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Josh Shaw has been using payday loans for a while and still finds that he has to go back to them about once a month to get more money.

“They help, but when you have to pay them back, you have to cycle over and over again. And once you pay it back, you pay back more and more,” Shaw said.

Drysdale said that was the reason she was trying to get lawmakers to look at these loans and offer some protection.

“A lot of them are online, and if they’re online, they’re hard to pin down if there’s a problem,” Drysdale said.

Legal Aid is tired of suing a payor who says he is based in Canada but is linked to Ireland and is actually based in Malta. Drysdale said it is difficult to protect people from these types of loans when the lender cannot be traced.

Years ago, both title and payday lenders were clustered around Mayport and NAS Jacksonville.

“I had four or five on Mayport Road, I shut them down completely,” said Bill Kennedy of the Navy Marine Corps Relief Society.

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New state regulations and the Military Loans Act passed in 2007 limited the amount of interest a business can charge members of the armed forces.

The Navy Marine Corps Relief Society also assists active-duty military personnel by providing them with an alternative to payday loans and title deeds. The group can get quick assistance loans for servicemen and women with no interest and no questions asked.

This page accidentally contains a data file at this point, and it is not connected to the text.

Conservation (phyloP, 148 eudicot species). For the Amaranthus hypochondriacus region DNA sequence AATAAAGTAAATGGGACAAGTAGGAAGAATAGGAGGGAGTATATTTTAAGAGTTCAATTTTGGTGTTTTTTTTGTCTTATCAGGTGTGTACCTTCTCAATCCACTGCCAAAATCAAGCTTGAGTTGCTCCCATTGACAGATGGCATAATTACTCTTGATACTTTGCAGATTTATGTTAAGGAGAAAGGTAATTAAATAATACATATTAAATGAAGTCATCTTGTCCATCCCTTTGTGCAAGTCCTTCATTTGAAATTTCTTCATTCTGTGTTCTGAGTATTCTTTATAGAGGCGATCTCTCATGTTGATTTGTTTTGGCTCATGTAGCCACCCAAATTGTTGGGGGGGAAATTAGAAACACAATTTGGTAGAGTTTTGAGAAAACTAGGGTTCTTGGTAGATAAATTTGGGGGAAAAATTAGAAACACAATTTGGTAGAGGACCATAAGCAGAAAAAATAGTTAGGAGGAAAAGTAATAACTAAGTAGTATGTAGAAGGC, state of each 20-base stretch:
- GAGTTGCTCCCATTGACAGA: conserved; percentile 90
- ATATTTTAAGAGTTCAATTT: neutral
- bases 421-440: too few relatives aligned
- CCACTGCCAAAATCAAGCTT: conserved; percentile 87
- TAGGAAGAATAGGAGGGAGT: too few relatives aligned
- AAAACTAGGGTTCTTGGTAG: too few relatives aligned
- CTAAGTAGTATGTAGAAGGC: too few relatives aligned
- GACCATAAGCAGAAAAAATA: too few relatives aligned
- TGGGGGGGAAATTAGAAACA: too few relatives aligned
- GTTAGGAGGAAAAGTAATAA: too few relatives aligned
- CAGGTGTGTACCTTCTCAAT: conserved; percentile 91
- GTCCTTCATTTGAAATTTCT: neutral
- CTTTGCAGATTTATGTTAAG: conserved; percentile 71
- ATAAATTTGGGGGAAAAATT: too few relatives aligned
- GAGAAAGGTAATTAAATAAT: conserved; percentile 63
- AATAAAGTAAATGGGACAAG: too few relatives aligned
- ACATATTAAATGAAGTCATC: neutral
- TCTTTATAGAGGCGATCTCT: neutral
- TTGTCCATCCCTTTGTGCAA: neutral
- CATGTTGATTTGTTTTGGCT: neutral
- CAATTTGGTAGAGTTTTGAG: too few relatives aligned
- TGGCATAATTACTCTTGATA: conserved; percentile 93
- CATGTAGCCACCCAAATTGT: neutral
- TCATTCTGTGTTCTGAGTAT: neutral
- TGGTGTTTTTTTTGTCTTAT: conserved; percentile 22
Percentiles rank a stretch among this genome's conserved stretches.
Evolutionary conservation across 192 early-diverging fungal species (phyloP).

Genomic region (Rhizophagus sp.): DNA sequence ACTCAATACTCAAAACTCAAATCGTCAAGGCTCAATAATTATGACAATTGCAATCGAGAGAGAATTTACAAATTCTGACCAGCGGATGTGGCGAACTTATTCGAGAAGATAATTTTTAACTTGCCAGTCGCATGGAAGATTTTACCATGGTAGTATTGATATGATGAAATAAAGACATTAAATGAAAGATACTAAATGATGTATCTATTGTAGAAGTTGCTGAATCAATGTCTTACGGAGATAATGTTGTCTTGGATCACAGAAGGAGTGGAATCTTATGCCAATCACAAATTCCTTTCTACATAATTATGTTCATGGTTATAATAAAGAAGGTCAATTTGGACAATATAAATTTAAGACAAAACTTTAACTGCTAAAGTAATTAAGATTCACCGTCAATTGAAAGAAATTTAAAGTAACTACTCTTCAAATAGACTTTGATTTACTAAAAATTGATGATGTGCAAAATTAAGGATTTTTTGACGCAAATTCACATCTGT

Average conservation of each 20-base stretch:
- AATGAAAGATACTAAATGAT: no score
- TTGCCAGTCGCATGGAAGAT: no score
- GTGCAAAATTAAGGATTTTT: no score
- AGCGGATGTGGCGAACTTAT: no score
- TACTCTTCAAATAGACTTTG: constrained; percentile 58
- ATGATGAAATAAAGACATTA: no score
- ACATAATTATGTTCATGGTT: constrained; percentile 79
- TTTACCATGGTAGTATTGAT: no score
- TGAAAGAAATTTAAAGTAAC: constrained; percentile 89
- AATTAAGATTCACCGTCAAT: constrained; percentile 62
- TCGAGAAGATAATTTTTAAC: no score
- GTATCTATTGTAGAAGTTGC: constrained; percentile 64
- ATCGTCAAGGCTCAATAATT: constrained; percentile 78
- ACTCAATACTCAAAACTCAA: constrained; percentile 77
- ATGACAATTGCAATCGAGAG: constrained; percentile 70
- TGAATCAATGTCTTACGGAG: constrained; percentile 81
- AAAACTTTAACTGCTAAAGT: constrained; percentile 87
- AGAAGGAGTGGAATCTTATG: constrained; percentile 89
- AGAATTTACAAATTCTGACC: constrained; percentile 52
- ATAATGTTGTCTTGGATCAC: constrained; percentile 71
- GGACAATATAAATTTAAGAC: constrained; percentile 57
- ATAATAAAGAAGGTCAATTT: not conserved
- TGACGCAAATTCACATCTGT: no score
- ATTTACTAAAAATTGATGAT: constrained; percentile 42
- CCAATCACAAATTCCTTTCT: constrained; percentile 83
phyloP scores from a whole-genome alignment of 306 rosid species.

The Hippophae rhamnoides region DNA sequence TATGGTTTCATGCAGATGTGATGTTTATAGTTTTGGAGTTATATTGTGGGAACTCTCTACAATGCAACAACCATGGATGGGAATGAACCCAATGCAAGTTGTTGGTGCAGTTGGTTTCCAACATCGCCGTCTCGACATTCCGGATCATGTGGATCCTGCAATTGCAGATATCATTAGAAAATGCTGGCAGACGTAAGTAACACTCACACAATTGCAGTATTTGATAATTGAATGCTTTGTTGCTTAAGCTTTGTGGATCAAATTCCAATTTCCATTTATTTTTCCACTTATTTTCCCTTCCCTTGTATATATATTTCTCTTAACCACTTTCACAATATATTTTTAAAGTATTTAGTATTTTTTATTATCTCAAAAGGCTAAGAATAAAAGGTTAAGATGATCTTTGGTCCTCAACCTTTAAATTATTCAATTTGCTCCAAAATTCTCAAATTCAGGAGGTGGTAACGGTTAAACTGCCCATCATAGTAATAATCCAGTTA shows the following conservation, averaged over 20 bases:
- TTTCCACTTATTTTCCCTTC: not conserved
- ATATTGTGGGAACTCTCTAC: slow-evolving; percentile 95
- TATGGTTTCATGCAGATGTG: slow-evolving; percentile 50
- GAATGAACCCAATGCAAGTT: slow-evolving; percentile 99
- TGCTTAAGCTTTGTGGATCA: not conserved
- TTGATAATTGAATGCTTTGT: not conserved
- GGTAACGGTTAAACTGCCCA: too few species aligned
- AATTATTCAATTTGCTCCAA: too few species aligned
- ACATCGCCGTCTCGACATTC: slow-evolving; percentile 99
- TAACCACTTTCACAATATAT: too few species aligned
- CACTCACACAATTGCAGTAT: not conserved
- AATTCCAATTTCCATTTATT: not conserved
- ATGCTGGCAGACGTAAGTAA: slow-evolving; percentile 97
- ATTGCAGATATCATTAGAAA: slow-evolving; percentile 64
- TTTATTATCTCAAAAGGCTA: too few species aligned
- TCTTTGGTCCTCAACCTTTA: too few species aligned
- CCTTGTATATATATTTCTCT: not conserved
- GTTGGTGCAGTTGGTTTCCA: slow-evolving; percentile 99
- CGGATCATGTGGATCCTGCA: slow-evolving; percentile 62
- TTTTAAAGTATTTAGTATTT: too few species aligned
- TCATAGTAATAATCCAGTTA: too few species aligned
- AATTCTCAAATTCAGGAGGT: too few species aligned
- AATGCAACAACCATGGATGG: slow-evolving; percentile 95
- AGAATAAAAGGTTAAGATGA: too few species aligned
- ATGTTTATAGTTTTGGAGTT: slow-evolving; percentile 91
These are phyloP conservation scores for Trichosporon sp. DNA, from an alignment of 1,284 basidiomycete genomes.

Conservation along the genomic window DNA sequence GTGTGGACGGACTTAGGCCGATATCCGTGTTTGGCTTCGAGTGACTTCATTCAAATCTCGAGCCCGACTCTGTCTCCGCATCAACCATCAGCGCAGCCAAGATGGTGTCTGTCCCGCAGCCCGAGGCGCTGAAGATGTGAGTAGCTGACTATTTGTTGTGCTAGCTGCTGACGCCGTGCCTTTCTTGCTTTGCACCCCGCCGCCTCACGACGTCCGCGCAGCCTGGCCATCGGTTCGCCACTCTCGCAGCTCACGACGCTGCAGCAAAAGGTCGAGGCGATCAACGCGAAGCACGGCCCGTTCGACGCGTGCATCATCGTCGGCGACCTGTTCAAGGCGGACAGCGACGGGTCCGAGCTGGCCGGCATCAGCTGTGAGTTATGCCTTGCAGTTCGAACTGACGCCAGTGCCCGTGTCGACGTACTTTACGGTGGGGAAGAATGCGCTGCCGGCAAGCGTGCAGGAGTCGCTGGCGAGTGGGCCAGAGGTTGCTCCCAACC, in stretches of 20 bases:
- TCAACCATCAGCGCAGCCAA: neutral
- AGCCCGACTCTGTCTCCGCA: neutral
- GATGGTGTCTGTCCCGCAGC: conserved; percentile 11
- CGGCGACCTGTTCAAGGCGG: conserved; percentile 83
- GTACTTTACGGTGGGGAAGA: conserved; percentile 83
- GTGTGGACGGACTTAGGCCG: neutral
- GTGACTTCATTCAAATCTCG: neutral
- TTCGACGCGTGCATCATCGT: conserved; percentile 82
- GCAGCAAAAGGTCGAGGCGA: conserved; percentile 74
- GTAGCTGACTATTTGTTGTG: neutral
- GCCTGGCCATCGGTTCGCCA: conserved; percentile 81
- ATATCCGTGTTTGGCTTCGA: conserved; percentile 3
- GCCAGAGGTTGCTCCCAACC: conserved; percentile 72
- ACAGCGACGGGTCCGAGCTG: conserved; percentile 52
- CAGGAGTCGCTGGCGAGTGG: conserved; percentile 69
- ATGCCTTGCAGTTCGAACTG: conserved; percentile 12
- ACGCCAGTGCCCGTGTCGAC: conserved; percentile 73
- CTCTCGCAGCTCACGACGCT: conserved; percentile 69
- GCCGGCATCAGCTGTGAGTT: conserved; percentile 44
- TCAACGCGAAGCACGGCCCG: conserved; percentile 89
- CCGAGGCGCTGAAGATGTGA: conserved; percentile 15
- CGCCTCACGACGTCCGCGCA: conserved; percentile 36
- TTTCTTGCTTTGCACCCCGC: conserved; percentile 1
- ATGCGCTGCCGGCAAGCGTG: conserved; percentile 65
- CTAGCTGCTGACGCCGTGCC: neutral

“We have thousands of sailors there. We want to make sure they don’t have to worry about our bills getting paid if the car payments are made. Is the insurance made? is there food on the table? ” Kennedy said. “So we are ready to help them make sure, if anything happens, so that they can worry about operational commitments and their operational tasks.”

UNCUT INTERVIEW: Bill Kennedy of the Navy Marine Corps Relief Society

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Kennedy now sees a new threat from lenders not outside the base, but from online lending, where no one is enforcing the rules. Although these loans are currently legal, they still present problems.

“These are all high interest loans – in my opinion, predatory lenders,” Kennedy said. “They do it online and they instantly put money into military checking accounts, and they set up a repayment plan.”

Drysdale said men and women in the military are among the most vulnerable to these services.

“A typical creditor can’t contact your employer just to say, ‘Mr. Smith isn’t paying his debt, you should talk to him. “But if you are in the military, non-payment of your debt can be a problem, so the lender can contact the senior officers. Also, if there are problems with the non-payment of the debt. debt, it can affect someone’s security clearance. “

Kennedy says these lenders aren’t allowed to contact their superiors, but some do.

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“They love the military,” Kennedy said. “They know they are paid on the 15th. They know they are paid first.

We checked with Pioneer and Omni Credit, two of the great leaders of the active military. Omni accepted our questions but did not respond. Pioneer responded by saying he was working on a statement.

To learn more about regulating these companies or to verify a license, call the Bureau of Financial Regulation at 850-487-9687 or visit their website: flofr.com.

Click to see a spreadsheet of all companies licensed to send money in Florida.